Remember ten or so years ago, when MAMEcabs like UltraCade were the big thing? Looks like that died. Admittedly, I never felt terribly inclined to give one a spin on those occasions when I saw one, but then arcade machines in general have always been so much more amusing to watch than to actually play
It makes me so jealous of Japan that they still have a thriving arcade scene. I enjoy arcades for games that just aren’t practical to play at home like Dance Dance Revolution and other music games with huge and specialized cabinets. Unfortunately the arcade scene is more or less dead here in Seattle.
I’m a bit too old to have been into the video game arcade phenom as a kid or teen. But there was a “penny arcade” on the “strip” of a blue-collar beach resort area in the town next to where I grew up. It was part of kid-fabulous property: putt-putt golf, arcade, and dusty low-rent amusement park*.
The arcade had pinball machines, shooting games, a driving simulator that ran B&W film loops, and a WWI flight simulator that used rear-projection slides and recorded sounds effect. (If you got a really high school it dispensed an “ACE” medal!) Eventually the place added video games. I remember one involving running down zombies in a grave yard, and another involving sharks. They had Tank Battle, which my cousin and I played a lot.
The place was still around ten years ago, then it disappeared from Google Earth’s view.
*Tiny carousel, tiny roller coaster, three or four toddler vehicle rides. Carnival rides, permanently installed on a gravel lot.
One important detail the article left out: Game Galaxy Arcade is no longer in Antioch, TN, because Hickory Hollow Mall is closed. Funny enough the arcade was one of the last businesses–it may have even been the last business–running in the place.
It’s now located in Rivergate Mall in Goodlettsville. And for the pinball machines alone it’s worth the trip. One of their recent acquisitions is The Who’s Tommy. I think it’s the same machine that used to be in a bar about a block from where I work.
I see this as a natural extension of the maturation of games as art. All creative efforts have become easier to make and distribute to the point that there is a glut of creative material in the marketplace; I ignore more creative works each day than most people who ever lived in human history would see in a lifetime.
Which is to say, people used to have to seek out places where art was displayed, or music was being played. Even if arcade machines were keeping pace with the current pace of technological change, there is no longer the necessity to make special trips to seek games out.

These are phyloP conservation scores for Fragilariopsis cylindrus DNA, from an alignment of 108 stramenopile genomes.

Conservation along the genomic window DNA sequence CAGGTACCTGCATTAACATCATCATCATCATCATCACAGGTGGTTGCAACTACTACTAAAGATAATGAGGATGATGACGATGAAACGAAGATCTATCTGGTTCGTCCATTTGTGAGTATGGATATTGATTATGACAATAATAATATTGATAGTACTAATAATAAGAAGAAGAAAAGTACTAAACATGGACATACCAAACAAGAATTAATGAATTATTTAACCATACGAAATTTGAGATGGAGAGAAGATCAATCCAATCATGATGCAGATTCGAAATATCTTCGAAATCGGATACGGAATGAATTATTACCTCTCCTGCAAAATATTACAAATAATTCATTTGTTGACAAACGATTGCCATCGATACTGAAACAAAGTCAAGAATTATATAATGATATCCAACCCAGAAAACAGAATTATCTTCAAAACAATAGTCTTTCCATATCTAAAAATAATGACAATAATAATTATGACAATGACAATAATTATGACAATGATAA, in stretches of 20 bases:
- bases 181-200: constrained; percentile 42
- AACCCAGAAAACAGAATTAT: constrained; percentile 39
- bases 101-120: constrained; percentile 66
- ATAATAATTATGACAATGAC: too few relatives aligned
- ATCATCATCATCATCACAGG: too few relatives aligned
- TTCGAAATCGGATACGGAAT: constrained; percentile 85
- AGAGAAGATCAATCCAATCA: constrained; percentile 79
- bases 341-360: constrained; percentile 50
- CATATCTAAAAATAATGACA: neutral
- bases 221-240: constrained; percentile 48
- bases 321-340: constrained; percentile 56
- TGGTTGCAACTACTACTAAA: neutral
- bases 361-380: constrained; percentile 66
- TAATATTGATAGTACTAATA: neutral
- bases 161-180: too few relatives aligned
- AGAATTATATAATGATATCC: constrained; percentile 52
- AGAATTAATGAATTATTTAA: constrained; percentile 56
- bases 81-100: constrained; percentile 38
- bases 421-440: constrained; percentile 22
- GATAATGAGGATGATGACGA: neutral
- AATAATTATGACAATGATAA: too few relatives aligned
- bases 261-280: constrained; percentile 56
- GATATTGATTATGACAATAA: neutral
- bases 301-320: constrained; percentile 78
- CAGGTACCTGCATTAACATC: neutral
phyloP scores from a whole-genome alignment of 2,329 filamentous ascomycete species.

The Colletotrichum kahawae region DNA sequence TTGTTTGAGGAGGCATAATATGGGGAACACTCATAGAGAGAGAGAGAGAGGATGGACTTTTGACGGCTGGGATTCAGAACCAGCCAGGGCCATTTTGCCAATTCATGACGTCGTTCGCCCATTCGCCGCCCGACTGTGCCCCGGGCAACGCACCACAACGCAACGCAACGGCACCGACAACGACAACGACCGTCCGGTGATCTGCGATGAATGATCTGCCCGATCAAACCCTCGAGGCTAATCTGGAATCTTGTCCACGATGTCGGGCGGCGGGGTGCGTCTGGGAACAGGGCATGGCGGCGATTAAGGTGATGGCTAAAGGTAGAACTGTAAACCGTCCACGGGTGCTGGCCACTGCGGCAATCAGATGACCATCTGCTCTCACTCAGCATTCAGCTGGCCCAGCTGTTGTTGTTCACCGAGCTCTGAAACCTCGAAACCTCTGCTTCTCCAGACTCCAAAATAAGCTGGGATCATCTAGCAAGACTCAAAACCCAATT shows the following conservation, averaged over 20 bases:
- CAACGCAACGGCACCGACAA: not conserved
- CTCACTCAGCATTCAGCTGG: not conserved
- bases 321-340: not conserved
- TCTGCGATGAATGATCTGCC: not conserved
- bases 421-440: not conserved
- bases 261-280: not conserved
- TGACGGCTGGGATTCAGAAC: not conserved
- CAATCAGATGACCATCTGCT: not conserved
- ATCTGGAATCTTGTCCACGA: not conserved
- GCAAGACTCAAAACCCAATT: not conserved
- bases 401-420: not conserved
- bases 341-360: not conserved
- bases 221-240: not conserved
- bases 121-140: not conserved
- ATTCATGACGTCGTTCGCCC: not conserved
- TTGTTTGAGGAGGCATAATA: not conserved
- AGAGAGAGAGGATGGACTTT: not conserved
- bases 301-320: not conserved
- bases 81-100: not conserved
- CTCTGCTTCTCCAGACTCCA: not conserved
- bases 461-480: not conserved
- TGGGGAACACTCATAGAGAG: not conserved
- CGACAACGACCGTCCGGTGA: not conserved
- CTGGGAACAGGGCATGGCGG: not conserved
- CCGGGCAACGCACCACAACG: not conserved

The only exceptions to this I would say are live performances (of which I include movie screenings). I think the only thing that can save public gaming is reintroduce a pro-social context that offers the same feelings as a live performance. Board game cafes, I think tap into this. So too do PC gaming cafes that run regular multiplayer tournaments.
People who are into games for the sake of games are already catered to by the supercomputers at home or in their pockets.
MAME cabinets are still very much a thing. As is collecting vintage machines. It is really age correlated to be sure. You pretty much had to be a teenager in the early 1980s to really get into arcade machines. Older folk are mostly into pinball if they are into coin-operated gaming at all, and younger folk think things like Pac-Man and Galaga are boring.
Reminds me of this:
“You mightn’t have noticed, and probably don’t care, but some note should be made of the death of the video arcade: peacefully at home, aged about 30, dearly missed by his millions of illegitimate, misguided children. Donations, in 10p coins please, to Atari and Namco corporations…”
I really need to remember to drag the kid to the Pinball Museum down in the ID. Pinball does have a bit of a following at least. Even though I was the right age for the arcade heyday and spent many a quarter at them I have really come to love pinball more.
I took my friend’s little boy who is eight, to a vintage video games exhibit a couple of weeks ago and we played Gauntlet for a good half-hour. He loved it.
There’s a good place in Austin called Pinballz that I visited last time I was in town. They have a lot of old games, but some of them are (I assume) MAME cabinets where it had 10 or so games housed in an old cabinet. It kind of seemed like cheating, to me. But there was some genuinely old stuff, like the Elton John pinball game, that I had not seen in more than 30 years.
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